Amphetamines (e.g., Adderall, Dexedrine) and methamphetamine are sometimes used to treat attention deficit hyperactivity disorder (ADHD) and narcolepsy. Still, they are also given for short-term weight loss or control in some cases. Methamphetamine, often known as meth, is a strong central nervous system (CNS) stimulant with chemical properties comparable to amphetamines.

Methamphetamine is highly addictive and can lead to addiction after just one use. However, unlike controlled prescriptions, meth usage is far more dangerous. It’s one of the most brutal drugs to overcome, and it’s essential that anyone that engages in meth abuse finds professional treatment. People who attempt to quit methamphetamine abuse alone are rarely able to make a lasting recovery. Many don’t make it out alive.


Methamphetamine use, like other amphetamines, causes an increase in activity, a reduction in appetite, increased sociability and talkativeness, and pleasurable feelings. However, compared to the same quantity of amphetamines, much larger quantities of the drug enter the brain, making it a much more potent stimulant.

Using meth causes an increase in dopamine levels, a neurotransmitter responsible not just for eliciting pleasurable experiences but also for motivation, memory retention, learning, and reward processing. The surge of dopamine created by meth is significantly higher than the standard quantity produced in the brain, causing users to continue taking the substance to chase those heightened and joyful experiences.

When meth is smoked or injected, it generates an almost immediate rush that is powerful yet short-lived. Another way meth users consume it is by snorting or oral ingestion. This produces significantly different effects from smoking or injecting it. Meth users will experience euphoria within minutes, but the rush is absent from this high. Users will often use both methods to consume meth in an attempt to mix the drug’s effects. Following the first rush, users experience a sustained sensation that can last anywhere from 8 to 24 hours, depending on the method of use. But they are eventually still fleeting, and users frequently attempt to keep them going by taking more of the drug.

What makes substance abuse related to methamphetamine so dangerous is that the stimulant effects, along with the drug’s accessibility, quickly develop into a powerful addiction. These effects last much longer than cocaine, and the drug costs much less. This is the hook that usually pulls people in.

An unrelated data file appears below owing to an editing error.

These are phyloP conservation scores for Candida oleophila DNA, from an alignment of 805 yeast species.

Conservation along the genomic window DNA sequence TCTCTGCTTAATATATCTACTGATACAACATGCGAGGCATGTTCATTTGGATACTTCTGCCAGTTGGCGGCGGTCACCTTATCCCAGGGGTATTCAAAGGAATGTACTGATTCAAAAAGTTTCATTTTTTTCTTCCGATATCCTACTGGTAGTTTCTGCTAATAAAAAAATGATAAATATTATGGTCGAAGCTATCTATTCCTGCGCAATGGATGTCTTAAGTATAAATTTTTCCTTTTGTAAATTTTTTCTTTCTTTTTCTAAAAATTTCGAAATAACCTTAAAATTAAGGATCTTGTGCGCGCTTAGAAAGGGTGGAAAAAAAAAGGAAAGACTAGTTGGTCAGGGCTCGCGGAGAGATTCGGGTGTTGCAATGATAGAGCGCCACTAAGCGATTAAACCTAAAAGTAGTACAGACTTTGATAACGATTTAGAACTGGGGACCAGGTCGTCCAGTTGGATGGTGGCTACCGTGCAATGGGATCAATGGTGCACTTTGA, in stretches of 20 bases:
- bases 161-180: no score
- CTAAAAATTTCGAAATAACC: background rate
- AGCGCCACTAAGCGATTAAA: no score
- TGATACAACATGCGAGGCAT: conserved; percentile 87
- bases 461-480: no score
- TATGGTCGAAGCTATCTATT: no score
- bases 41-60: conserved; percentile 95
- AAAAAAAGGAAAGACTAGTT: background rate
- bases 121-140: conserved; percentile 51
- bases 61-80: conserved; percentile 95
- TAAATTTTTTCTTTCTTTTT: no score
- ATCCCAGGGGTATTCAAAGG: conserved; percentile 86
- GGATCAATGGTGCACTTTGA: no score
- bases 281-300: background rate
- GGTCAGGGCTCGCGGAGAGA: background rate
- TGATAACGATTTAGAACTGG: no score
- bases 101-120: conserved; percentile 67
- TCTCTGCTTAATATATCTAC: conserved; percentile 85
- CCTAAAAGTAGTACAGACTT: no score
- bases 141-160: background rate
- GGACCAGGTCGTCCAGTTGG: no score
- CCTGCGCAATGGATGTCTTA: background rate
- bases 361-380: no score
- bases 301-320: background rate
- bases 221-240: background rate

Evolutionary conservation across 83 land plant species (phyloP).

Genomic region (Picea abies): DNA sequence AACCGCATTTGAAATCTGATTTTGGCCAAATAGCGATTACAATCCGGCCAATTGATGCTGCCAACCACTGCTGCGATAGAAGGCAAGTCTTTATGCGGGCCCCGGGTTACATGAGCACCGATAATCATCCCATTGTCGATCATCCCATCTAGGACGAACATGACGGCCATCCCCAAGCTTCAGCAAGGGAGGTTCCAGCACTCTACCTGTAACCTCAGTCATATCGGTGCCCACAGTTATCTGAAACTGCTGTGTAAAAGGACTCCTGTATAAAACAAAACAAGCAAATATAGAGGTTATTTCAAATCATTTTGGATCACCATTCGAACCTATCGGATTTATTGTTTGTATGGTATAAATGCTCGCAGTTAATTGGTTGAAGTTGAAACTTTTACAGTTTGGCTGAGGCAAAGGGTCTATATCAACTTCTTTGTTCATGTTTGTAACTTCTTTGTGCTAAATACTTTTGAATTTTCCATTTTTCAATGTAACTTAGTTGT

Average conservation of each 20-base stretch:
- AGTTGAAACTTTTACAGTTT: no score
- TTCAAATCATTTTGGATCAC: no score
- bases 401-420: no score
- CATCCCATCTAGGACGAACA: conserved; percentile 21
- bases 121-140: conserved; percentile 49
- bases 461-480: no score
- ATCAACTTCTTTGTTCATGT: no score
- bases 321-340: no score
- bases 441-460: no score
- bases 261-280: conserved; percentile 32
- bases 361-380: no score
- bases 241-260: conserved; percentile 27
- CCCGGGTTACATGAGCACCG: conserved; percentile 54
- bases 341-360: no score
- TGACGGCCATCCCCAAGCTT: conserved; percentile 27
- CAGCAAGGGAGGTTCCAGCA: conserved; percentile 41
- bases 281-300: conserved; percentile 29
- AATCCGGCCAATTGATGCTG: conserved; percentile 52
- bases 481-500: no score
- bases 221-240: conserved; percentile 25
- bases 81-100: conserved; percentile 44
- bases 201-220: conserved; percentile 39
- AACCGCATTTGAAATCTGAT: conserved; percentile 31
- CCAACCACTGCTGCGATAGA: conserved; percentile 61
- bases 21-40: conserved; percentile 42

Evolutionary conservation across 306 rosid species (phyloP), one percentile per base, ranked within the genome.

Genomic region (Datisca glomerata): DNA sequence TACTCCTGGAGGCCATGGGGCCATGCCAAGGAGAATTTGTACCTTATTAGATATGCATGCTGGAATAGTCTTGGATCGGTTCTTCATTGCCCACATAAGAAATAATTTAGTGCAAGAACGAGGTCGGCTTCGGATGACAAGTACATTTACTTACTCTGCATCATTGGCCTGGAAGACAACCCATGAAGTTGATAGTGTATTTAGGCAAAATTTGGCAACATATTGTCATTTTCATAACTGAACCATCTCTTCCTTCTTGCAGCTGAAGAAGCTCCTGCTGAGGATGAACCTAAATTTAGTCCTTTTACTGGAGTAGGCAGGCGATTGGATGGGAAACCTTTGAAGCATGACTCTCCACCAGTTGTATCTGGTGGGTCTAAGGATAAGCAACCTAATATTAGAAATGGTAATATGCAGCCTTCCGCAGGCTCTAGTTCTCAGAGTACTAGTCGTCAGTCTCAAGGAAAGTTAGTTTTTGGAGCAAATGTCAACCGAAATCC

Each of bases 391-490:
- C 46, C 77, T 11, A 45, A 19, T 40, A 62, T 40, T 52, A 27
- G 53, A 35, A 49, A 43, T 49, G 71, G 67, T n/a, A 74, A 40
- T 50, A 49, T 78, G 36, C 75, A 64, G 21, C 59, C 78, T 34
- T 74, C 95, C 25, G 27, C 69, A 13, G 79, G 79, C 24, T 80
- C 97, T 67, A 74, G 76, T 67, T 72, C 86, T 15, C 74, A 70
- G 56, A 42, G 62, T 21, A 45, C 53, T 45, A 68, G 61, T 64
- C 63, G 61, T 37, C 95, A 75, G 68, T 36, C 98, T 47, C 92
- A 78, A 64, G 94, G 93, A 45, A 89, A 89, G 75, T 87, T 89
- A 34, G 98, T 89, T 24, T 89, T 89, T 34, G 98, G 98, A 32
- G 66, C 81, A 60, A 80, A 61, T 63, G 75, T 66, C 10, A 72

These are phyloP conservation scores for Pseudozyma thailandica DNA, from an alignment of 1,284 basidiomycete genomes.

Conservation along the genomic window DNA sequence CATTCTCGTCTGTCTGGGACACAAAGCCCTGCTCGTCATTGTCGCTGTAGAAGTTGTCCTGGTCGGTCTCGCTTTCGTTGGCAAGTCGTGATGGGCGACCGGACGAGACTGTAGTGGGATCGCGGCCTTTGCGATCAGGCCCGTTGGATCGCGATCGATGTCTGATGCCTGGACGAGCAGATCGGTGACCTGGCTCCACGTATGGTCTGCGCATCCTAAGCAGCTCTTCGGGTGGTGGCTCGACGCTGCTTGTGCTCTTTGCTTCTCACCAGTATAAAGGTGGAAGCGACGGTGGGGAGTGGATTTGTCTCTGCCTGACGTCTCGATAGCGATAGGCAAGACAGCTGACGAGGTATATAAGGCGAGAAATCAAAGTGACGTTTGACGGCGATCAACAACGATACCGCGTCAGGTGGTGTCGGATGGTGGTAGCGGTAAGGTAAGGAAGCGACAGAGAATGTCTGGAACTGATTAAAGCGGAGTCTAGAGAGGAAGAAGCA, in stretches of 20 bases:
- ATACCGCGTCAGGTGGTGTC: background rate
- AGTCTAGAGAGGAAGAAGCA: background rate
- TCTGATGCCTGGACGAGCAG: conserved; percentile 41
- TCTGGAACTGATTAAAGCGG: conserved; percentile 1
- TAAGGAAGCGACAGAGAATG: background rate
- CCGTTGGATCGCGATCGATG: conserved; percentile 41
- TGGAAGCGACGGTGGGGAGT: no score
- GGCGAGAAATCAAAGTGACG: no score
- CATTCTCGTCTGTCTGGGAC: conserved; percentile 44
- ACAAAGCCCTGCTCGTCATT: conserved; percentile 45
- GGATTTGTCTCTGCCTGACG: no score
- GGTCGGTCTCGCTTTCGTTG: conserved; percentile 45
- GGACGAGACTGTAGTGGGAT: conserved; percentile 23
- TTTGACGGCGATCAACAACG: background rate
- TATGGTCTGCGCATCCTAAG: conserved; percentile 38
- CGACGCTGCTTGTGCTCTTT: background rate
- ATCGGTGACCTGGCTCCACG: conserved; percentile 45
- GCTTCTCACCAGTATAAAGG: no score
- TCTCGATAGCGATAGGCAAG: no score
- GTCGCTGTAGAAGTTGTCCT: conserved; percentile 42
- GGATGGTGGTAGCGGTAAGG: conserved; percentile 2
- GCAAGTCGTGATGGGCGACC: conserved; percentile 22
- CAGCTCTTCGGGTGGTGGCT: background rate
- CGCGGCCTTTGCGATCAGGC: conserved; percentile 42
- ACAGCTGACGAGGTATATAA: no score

Most methamphetamine addicts consume the substance in its illegal forms: Meth and Crystal Meth. Meth is a crystalized powder that is often white but can also be yellow, pink, or brown. It has no odor, is bitter, and dissolves in water. It is most typically ingested by smoking, snorting, or injecting. It is sometimes compacted into a tablet and eaten orally. Crystal meth is a transparent or blue substance that takes the form of coarse crystals that are frequently smoked.

While the drugs come in different forms, meth and crystal meth are chemically identical. The bulk of meth supplied today is manufactured in labs usually owned by gangs or drug cartels. Much like legitimate pharmaceutical labs, meth labs use professional-grade technology to generate the drug in large quantities with superior quality. The stimulant Ephedrine or Pseudoephedrine, which is present in numerous common over-the-counter cough and cold medications, is often the primary element in meth. Many drug dealers “cut” meth with other drugs to sell a lower grade of the genuine drug for the same price and earn a higher profit margin.


Substance abuse is defined as any illegal use of medication or any other type of drug. Methamphetamine abuse often includes the use of other prescription drugs, which can vary from antidepressants to opioids. Because of pharmacological interactions, these additives can be exceedingly harmful.

Meth addiction causes meth users to do anything to keep up with their high, even if it means forgoing meals, sleep, or other responsibilities as they binge on the drug. These binges can last several days, and users remain high the entire time, without eating or sleeping. This frequently results in the development of tolerance. And unfortunately, after taking the drug for an extended length of time, a person will require increasingly higher dosages to get the same benefits as before. At this stage, overdose and even death are not far off.

Meth can cause several prominent side effects. These often include elation, hyperactivity, appetite loss, agitation, paranoia, anxiety, insomnia, and rapid weight loss. Other typical side effects of Meth use include skin sores and infections from picking, teeth decay, and “meth mouth.”